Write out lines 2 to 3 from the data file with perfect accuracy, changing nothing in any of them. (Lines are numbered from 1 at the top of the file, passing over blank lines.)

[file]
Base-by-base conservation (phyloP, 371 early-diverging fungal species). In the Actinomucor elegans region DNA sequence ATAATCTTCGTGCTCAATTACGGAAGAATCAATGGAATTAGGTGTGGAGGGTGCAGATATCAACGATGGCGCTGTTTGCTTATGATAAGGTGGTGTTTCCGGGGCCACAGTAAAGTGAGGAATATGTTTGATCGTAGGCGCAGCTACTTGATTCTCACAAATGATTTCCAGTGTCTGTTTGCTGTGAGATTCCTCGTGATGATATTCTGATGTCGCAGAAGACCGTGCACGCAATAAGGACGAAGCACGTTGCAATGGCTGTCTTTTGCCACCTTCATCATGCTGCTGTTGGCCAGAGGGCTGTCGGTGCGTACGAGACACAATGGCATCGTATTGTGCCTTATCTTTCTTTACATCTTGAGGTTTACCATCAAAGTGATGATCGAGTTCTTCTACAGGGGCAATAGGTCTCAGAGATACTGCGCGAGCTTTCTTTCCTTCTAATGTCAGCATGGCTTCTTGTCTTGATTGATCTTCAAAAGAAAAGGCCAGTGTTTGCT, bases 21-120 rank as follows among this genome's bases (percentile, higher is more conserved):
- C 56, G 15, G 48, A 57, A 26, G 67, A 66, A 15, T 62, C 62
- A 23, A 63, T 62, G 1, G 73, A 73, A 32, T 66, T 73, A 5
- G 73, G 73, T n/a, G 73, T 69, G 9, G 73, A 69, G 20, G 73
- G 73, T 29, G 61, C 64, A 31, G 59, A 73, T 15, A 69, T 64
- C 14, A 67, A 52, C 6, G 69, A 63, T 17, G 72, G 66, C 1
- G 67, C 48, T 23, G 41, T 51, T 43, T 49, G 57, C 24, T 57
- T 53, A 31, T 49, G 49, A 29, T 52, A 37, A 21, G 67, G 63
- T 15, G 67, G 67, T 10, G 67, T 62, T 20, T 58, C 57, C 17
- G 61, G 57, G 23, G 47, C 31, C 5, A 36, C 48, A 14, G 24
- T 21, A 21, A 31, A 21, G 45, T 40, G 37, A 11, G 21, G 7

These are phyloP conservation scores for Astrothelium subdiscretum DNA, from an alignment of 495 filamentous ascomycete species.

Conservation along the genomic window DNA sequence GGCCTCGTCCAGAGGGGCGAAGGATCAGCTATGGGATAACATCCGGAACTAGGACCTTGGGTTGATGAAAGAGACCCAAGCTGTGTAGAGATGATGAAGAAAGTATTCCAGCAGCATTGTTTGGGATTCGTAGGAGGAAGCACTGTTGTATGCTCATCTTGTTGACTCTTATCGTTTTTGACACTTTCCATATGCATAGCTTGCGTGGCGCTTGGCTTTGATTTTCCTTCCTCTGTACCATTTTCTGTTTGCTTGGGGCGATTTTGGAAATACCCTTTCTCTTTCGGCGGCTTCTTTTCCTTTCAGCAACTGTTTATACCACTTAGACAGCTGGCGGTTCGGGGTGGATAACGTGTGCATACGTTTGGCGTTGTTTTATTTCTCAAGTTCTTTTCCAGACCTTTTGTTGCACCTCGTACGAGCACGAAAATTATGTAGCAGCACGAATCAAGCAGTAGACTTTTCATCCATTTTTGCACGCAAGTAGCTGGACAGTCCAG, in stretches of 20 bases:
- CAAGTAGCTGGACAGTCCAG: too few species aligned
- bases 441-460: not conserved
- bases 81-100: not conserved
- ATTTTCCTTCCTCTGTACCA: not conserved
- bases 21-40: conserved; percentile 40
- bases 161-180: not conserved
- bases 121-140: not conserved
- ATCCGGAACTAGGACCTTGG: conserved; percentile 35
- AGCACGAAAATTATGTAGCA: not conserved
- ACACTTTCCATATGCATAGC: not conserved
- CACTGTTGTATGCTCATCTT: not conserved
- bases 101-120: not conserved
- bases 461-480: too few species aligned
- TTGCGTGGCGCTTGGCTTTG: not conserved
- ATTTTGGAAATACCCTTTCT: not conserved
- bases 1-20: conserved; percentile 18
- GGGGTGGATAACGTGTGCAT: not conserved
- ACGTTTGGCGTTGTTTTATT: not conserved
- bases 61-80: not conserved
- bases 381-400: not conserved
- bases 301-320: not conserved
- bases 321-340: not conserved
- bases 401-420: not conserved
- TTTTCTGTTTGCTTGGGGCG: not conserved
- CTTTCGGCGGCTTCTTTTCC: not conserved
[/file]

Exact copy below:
- C 56, G 15, G 48, A 57, A 26, G 67, A 66, A 15, T 62, C 62
- A 23, A 63, T 62, G 1, G 73, A 73, A 32, T 66, T 73, A 5